Children's literature

A Travers le Transvaal

Léo Dex was the pseudonym of the brillant and distinguished aeronautical engineer Edouard-Léopold-Joseph Deburaux, who was commander of a company of hot-air balloonists attached to the French Army’s First Corps of Engineers. Under his given name, he wrote many books and papers on the possible uses of hot-air balloons for exploration and warfare. His grand experiment in balloon exploration—sending hot-air balloons across the Sahara from Tunisia to the region of Timbuktu—ended in failure, and he died shortly thereafter.

Astronomie et Meteorologie a L'Usage Des Jeunes Personnes

The stark black publisher’s binding—contrasted with brilliant gold, blue, green, and red embellishments—would certainly have attracted any child to this astronomical children’s text. This book broke with the more traditional format of the dissemination of astronomical knowledge in France at the time, which often took place in a belles-lettres format under the pretext of a knowledgeable man conversing with a young and pretty woman.

The Pop-Up Mother Goose

Four and twenty blackbirds, baked in a pie...Imagine those blackbirds popping out at you! The Pop-Up Mother Goose includes surprises on every page. Author Harold Lentz was a commercial artist who delved into the world of book publication in the 1930s, when he designed a series of colorful fairy tales, incorporating imaginative drawings and paper engineering. Lentz and his publisher were the first to coin the term "pop-up" to describe their surprising design. Produced and sold during the Great Depression, these imaginative books provided readers a joyful distraction.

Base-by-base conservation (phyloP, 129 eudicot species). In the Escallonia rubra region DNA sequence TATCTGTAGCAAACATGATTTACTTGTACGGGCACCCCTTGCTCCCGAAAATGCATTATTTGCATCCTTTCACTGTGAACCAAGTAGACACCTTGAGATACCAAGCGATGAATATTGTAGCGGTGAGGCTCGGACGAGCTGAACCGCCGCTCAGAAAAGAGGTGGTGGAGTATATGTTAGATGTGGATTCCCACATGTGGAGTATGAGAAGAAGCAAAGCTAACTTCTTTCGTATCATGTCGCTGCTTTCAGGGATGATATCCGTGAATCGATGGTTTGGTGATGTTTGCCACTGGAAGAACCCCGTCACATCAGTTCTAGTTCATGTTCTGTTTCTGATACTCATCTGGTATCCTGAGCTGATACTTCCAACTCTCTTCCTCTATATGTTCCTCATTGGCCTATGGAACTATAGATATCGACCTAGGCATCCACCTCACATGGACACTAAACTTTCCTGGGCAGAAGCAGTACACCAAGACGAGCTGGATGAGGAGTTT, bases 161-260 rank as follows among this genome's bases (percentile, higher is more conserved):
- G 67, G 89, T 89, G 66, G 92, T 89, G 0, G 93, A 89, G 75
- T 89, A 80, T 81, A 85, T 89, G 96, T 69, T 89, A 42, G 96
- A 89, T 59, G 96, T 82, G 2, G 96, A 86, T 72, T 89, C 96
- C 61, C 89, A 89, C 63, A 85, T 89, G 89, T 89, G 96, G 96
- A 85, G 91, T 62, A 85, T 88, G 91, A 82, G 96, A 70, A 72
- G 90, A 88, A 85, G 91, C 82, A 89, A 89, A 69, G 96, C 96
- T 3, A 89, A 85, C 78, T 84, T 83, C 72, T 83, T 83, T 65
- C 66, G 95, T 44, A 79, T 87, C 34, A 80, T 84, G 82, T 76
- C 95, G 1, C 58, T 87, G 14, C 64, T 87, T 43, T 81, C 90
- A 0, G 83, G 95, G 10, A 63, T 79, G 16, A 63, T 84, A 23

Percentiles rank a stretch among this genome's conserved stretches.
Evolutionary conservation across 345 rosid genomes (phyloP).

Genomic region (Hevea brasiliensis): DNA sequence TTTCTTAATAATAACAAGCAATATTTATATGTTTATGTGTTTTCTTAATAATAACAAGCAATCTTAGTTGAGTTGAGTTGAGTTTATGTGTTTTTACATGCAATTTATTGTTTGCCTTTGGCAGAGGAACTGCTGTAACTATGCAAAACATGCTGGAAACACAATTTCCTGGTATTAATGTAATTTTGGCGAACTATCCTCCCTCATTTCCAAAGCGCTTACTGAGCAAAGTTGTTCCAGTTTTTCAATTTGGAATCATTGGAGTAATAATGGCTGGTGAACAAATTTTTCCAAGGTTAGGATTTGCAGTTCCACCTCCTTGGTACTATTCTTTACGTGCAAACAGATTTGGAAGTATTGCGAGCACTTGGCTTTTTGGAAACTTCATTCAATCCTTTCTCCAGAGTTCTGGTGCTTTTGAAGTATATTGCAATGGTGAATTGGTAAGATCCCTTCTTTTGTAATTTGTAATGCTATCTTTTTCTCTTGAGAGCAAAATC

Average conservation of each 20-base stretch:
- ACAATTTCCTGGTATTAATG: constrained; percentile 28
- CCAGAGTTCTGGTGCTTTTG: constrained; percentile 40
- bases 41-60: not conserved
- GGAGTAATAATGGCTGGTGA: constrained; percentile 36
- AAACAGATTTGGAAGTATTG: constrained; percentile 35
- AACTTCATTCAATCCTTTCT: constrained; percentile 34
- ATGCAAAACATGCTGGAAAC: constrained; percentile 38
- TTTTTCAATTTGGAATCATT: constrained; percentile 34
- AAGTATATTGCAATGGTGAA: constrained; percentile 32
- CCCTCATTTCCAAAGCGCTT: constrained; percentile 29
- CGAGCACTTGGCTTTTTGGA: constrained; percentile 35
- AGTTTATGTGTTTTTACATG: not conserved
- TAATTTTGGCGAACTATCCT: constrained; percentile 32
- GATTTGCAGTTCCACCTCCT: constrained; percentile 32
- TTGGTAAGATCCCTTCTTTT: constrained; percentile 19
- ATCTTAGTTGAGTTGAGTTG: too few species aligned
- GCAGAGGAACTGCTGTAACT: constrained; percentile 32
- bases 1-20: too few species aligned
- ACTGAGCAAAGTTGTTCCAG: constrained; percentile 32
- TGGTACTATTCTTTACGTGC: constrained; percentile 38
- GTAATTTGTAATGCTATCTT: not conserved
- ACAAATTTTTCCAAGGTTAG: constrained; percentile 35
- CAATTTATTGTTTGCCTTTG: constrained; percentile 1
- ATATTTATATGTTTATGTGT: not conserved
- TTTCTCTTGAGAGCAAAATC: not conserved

Brown Gold

Brown Gold traces the development of African American children’s literature from the 1870s to the 2000s. The book includes literary criticism and pedagogy, as well as literary history and cultural analysis. The author discusses the use and impact of racial terms such as Afro, Negro, African American, and others. The book also focuses on African American illustrations, and on how African Americans were portrayed and caricaturized in children’s picture books. The discussion addresses the impact of these portrayals on the experiences of African Americans in their daily lives.

We Were There at the Driving of the Golden Spike

This 180-page book is written for older children. The book tracks the adventures of an Irish American family, the Cullens, who were caught up in a competition between two railroad companies vying for government funding in the 1860s. Union Pacific was laying track westward from Omaha, Nebraska, while Central Pacific was laying track eastward from Sacramento, California. This work of historical fiction for young readers includes authentic details from the period.